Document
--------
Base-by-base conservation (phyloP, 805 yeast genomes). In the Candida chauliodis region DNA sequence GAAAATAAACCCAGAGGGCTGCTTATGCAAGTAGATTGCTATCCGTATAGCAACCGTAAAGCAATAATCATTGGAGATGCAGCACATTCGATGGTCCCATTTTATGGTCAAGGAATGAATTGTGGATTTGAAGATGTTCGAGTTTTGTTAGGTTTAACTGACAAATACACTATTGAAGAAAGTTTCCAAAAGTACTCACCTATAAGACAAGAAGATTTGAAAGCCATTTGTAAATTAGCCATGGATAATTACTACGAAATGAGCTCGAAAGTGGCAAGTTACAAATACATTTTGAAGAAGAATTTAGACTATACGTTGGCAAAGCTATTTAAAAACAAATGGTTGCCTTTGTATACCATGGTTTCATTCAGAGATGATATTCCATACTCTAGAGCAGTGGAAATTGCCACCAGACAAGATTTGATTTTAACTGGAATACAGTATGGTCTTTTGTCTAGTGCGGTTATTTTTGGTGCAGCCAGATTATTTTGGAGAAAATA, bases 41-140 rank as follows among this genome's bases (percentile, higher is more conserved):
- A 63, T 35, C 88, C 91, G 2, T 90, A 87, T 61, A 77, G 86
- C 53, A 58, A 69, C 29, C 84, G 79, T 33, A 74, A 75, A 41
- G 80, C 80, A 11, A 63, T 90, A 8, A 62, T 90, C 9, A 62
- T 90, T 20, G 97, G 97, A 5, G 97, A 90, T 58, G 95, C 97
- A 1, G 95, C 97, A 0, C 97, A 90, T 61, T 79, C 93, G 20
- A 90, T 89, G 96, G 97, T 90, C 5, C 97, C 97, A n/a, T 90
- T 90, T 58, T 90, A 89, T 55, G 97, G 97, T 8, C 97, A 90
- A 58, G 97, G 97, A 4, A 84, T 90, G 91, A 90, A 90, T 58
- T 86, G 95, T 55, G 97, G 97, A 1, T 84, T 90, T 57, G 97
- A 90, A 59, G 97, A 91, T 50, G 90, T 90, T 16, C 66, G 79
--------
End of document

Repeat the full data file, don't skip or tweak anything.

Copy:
Base-by-base conservation (phyloP, 805 yeast genomes). In the Candida chauliodis region DNA sequence GAAAATAAACCCAGAGGGCTGCTTATGCAAGTAGATTGCTATCCGTATAGCAACCGTAAAGCAATAATCATTGGAGATGCAGCACATTCGATGGTCCCATTTTATGGTCAAGGAATGAATTGTGGATTTGAAGATGTTCGAGTTTTGTTAGGTTTAACTGACAAATACACTATTGAAGAAAGTTTCCAAAAGTACTCACCTATAAGACAAGAAGATTTGAAAGCCATTTGTAAATTAGCCATGGATAATTACTACGAAATGAGCTCGAAAGTGGCAAGTTACAAATACATTTTGAAGAAGAATTTAGACTATACGTTGGCAAAGCTATTTAAAAACAAATGGTTGCCTTTGTATACCATGGTTTCATTCAGAGATGATATTCCATACTCTAGAGCAGTGGAAATTGCCACCAGACAAGATTTGATTTTAACTGGAATACAGTATGGTCTTTTGTCTAGTGCGGTTATTTTTGGTGCAGCCAGATTATTTTGGAGAAAATA, bases 41-140 rank as follows among this genome's bases (percentile, higher is more conserved):
- A 63, T 35, C 88, C 91, G 2, T 90, A 87, T 61, A 77, G 86
- C 53, A 58, A 69, C 29, C 84, G 79, T 33, A 74, A 75, A 41
- G 80, C 80, A 11, A 63, T 90, A 8, A 62, T 90, C 9, A 62
- T 90, T 20, G 97, G 97, A 5, G 97, A 90, T 58, G 95, C 97
- A 1, G 95, C 97, A 0, C 97, A 90, T 61, T 79, C 93, G 20
- A 90, T 89, G 96, G 97, T 90, C 5, C 97, C 97, A n/a, T 90
- T 90, T 58, T 90, A 89, T 55, G 97, G 97, T 8, C 97, A 90
- A 58, G 97, G 97, A 4, A 84, T 90, G 91, A 90, A 90, T 58
- T 86, G 95, T 55, G 97, G 97, A 1, T 84, T 90, T 57, G 97
- A 90, A 59, G 97, A 91, T 50, G 90, T 90, T 16, C 66, G 79